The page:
Magazine article New Internationalist

Paternal Deceits

Magazine article New Internationalist

Paternal Deceits

Article excerpt

Infantilization dates from the 19th century, a response to two developments: the consolidation of the Atlantic slave trade and modern colonialism. These were, arguably, the first serious attempts at globalization. If a cross-continental trade in live human beings, and a political economy touching four continents - on which the sun reportedly never set - are not global, then what is? Fittingly, it required a global war to bring an end to colonialism and remove the blatant institutionalized racism that was the bequest of slavery in North America.

Lest we forget, slavery and colonialism became global systems after the Enlightenment had made deep inroads into European society. Republicanism and the ideas of scientific rationality and progress had become part of the everyday language of politics. Indeed, it was the Enlightenment connection that distinguished modern colonialism from its older cousins who specialized in blatant exploitation and pillage and seeking legitimacy in religion. The new colonialism talked of civilizing mission' and 'the white man's burden' and saw itself as an agent of progress based on the principle of rationality.

In a secularizing world, infantilization quickly became a moral posture and a theological necessity. It allowed the main actors in slavery and colonialism to make peace with their own consciences, and the intelligentsia and the Church to produce a powerful mix of justifications for the new world order. It allowed glib talk of the historical necessity to care for the retrogressive, irrational, ignorant savages and the Christian responsibility to guide them towards a better future.

However, another form of legitimacy for these brandnew institutional arrangements came from a scientized language of the body, with a new politics of the human lifecycle riding piggyback on it. This language supplemented the metaphor of gender with a metaphor of the prerogatives of maturity and age. First, childhood lost part of its shine as intrinsically valuable; it was redefined as incomplete, imperfect adulthood. In that imperfect stage, 'childlikeness' continued to be valued as a symbol of Biblical innocence, purity and authenticity; but childishness' needed strict discipline and ruthless, authoritarian control. Once the metaphors became common currency, the likes of Cecil Rhodes could speak of the African as 'half-savage, half-child' who needed close supervision and re-socialization, so that one day in the distant future they, the Africans, would grow up to bear the responsibility for their own lives. That process of growth was later to be given many attractive names - modernization, development and progress being the best-known of them.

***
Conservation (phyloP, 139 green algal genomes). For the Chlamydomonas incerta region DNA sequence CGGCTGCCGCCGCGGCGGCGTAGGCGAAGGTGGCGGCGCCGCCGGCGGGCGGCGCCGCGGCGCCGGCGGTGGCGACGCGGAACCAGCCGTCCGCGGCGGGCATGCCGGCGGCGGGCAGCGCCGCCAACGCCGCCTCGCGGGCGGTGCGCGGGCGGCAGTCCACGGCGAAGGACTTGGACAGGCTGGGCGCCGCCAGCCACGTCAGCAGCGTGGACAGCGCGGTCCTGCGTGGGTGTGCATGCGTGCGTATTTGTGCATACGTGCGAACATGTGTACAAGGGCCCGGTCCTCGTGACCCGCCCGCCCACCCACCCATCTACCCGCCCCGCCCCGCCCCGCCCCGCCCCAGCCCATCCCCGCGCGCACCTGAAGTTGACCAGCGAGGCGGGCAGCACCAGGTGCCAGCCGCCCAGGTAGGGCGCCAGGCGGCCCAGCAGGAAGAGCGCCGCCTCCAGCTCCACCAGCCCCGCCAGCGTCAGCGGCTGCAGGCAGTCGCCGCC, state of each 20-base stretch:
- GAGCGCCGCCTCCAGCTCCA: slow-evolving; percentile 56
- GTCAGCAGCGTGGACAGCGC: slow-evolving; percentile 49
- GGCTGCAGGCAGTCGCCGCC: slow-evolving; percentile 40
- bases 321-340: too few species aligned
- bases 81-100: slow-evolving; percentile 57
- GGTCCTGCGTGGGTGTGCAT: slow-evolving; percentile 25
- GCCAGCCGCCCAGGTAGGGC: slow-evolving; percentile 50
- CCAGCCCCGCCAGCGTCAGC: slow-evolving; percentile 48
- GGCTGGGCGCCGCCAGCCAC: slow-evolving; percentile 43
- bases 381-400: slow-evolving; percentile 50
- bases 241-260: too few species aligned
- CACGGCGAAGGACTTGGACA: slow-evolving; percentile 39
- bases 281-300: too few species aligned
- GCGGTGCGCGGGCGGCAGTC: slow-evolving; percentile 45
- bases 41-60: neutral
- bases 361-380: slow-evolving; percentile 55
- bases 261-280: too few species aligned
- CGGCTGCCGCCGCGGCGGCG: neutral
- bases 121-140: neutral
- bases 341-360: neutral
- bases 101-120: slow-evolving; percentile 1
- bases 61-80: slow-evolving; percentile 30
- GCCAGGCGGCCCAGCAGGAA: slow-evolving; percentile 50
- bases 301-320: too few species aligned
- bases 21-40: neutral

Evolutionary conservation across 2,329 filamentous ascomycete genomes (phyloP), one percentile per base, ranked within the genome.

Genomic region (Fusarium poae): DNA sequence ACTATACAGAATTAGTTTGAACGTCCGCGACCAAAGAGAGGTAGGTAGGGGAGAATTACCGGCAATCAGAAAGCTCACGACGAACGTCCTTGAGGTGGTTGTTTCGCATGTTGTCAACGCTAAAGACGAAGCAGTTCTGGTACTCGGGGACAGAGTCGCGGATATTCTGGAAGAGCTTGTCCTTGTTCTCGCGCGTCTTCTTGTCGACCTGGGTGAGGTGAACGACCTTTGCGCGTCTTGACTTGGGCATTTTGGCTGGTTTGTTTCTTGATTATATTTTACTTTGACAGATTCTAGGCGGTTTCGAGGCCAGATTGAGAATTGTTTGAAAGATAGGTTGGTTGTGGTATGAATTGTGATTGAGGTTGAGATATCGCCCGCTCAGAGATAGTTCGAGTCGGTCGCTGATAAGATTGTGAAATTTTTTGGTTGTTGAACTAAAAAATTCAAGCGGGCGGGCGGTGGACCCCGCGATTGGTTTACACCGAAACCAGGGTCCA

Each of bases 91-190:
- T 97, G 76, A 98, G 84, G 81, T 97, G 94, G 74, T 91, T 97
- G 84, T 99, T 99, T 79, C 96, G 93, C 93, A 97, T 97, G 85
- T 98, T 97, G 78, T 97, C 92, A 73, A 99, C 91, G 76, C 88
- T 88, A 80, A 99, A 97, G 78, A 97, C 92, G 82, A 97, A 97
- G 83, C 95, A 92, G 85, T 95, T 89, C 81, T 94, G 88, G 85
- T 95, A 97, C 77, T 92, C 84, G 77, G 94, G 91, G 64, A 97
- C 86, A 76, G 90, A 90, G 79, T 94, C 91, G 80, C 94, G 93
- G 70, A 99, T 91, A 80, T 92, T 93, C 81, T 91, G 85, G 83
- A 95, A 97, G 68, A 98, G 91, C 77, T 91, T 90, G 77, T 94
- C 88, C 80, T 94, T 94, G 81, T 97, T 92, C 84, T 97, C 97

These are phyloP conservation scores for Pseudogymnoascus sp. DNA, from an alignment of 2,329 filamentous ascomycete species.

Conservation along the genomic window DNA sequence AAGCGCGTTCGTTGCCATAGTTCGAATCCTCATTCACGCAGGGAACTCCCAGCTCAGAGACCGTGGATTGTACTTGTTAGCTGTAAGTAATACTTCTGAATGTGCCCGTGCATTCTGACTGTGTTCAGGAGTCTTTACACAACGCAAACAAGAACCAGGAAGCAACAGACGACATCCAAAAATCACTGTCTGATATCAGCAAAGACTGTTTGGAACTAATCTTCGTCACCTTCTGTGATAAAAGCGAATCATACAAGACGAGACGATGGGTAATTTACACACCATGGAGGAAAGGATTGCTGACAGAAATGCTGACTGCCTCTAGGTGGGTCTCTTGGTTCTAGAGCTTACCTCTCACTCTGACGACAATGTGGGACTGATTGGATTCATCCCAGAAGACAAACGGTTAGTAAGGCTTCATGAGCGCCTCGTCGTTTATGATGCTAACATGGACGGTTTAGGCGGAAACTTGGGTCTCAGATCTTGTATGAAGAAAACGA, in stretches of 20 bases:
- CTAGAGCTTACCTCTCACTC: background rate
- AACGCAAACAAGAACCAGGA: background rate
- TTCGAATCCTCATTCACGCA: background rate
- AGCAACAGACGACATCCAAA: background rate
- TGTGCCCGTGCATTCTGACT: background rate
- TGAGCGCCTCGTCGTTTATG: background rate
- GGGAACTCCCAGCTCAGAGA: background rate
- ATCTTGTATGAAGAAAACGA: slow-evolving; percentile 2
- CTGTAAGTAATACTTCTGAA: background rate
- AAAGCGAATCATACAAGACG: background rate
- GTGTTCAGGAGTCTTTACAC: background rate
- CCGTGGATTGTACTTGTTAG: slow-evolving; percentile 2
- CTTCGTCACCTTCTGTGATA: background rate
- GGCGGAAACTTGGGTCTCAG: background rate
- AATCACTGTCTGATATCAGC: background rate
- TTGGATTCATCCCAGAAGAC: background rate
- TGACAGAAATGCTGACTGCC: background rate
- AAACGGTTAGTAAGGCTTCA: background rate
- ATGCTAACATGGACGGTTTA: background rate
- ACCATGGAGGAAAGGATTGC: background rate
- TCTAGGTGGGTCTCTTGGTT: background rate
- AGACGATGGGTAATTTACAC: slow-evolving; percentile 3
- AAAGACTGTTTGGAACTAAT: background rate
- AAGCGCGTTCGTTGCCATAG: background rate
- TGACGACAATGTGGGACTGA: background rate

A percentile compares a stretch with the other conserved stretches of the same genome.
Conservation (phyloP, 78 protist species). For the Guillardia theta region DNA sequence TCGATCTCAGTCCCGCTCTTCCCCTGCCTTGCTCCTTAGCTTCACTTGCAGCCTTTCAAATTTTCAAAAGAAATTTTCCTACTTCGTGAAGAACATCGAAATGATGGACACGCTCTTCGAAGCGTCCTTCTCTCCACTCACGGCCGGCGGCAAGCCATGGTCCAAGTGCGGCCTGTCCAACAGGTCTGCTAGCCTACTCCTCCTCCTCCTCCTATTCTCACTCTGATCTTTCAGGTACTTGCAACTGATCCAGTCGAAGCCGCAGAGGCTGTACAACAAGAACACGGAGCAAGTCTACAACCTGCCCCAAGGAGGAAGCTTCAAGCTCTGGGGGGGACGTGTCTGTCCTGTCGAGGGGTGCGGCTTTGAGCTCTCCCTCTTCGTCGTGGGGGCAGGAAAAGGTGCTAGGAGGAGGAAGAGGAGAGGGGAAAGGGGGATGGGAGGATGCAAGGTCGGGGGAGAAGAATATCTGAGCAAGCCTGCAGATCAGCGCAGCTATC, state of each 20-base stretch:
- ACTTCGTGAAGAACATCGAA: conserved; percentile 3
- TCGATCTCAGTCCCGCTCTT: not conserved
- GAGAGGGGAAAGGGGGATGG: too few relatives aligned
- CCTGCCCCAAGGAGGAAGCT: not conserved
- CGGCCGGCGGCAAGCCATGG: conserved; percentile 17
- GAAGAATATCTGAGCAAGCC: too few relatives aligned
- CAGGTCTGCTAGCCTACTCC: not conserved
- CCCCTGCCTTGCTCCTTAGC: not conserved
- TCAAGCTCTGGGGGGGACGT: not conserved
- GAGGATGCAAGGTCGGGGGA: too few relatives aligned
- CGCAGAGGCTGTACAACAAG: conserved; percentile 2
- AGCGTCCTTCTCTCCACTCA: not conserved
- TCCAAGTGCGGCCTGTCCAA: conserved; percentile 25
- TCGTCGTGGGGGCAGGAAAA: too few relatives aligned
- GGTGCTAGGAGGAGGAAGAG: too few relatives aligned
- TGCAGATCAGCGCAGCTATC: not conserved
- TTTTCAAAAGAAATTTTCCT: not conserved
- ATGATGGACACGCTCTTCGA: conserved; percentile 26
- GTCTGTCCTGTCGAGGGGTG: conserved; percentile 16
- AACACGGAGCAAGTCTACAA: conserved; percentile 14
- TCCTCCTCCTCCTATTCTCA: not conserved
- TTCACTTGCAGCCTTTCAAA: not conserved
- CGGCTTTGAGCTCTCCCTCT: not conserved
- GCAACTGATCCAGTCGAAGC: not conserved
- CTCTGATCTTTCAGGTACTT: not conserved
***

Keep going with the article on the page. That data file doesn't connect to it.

Second, the older societies like China and India, brought under the dominance of the emerging global order, were reclassified as ancient civilizations that had seen better days but were now decrepit, decadent and disposable. Naturally, they had to be run by youthful nation-states that had become the carriers of the ideology of productive, masculine adulthood. Their obsolete, yet occasionally lovable cultures were now museumized, to be viewed and marvelled at during the weekends.

The dominance that the masculinity principle established in the public sphere in the 19th century is well known. Less known are the authoritarian upbringing, exploitation and sheer cruelty towards children in the Victorian age. Phillip Aries in his Centuries of Childhood and Lloyd de Mause in his explanations of psychohistory have told the story in lurid detail.

No-one emerges from large-scale violence and oppression unscathed; certainly not the perpetrators. Victimhood and infantilization are indivisible. Once you turn institutionalized violence into a system and run it, your self-definition begins to adjust to the systems you have set up. Predictably, the hierarchies based on gender and lifecycle not merely became metaphors of inescapable stages of history and a new language of triutnphalism for European civilization, but also shrank the role of women, children and the elderly in Europe and the Americas. …

Search by... Author
Show... All Results Primary Sources Peer-reviewed

Oops!

An unknown error has occurred. Please click the button below to reload the page. If the problem persists, please try again in a little while.